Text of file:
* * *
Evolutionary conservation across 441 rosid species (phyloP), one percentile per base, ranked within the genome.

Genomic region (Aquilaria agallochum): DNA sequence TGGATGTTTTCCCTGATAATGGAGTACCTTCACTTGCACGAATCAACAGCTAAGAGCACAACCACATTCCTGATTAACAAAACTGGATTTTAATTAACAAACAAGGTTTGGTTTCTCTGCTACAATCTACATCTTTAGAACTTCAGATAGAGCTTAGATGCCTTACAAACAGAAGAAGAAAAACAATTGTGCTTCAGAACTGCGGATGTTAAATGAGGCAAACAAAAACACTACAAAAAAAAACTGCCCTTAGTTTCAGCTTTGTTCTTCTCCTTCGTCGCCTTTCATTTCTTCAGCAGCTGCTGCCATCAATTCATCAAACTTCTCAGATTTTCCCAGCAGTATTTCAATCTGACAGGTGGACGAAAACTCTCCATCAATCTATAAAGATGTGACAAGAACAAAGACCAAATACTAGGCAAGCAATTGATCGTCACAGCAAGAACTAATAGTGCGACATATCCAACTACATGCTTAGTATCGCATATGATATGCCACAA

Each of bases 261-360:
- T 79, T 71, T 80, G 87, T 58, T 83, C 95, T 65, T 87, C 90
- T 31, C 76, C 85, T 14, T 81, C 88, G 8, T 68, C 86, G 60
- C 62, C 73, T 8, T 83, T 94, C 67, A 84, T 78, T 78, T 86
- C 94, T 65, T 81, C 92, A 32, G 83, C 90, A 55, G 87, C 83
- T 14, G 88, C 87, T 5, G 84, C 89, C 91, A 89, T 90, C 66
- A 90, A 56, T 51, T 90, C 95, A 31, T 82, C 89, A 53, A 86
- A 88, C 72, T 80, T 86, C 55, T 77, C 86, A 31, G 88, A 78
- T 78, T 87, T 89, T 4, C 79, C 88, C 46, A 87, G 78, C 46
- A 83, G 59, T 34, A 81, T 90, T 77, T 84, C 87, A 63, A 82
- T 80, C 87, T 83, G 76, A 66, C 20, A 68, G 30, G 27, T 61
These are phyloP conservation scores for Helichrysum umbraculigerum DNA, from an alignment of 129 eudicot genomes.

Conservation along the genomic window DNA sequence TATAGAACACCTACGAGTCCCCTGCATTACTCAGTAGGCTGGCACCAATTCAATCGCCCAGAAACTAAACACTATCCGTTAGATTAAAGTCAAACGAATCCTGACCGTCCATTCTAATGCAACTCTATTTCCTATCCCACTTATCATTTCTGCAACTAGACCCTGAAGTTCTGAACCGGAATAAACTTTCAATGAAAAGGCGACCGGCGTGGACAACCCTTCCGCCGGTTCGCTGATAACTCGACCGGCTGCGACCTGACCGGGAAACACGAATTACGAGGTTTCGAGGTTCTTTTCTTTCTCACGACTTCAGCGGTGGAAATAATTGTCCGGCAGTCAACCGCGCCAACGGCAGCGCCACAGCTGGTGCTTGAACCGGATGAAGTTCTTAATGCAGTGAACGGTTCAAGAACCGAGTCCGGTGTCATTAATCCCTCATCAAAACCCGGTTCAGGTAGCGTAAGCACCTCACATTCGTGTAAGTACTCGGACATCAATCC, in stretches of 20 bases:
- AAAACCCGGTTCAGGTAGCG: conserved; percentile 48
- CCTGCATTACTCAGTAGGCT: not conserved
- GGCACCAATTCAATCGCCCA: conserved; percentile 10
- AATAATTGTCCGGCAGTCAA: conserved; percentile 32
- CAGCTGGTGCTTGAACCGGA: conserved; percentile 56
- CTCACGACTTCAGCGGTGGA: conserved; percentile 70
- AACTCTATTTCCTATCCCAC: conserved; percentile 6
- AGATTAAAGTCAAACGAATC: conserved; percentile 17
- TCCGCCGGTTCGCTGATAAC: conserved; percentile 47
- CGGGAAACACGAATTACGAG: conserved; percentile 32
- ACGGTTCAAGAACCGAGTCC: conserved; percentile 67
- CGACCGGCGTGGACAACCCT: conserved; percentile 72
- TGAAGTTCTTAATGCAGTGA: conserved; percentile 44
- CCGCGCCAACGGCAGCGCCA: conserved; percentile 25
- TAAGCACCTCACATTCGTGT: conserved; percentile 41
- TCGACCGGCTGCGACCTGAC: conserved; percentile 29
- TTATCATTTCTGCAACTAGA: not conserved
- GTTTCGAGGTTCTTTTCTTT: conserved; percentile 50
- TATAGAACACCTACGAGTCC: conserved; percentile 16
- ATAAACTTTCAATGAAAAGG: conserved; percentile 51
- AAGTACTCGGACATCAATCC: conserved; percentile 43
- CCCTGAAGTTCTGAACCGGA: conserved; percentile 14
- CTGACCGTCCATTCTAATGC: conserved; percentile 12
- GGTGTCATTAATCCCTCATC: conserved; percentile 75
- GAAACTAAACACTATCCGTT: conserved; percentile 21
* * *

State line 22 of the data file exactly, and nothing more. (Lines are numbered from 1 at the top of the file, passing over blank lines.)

- AACTCTATTTCCTATCCCAC: conserved; percentile 6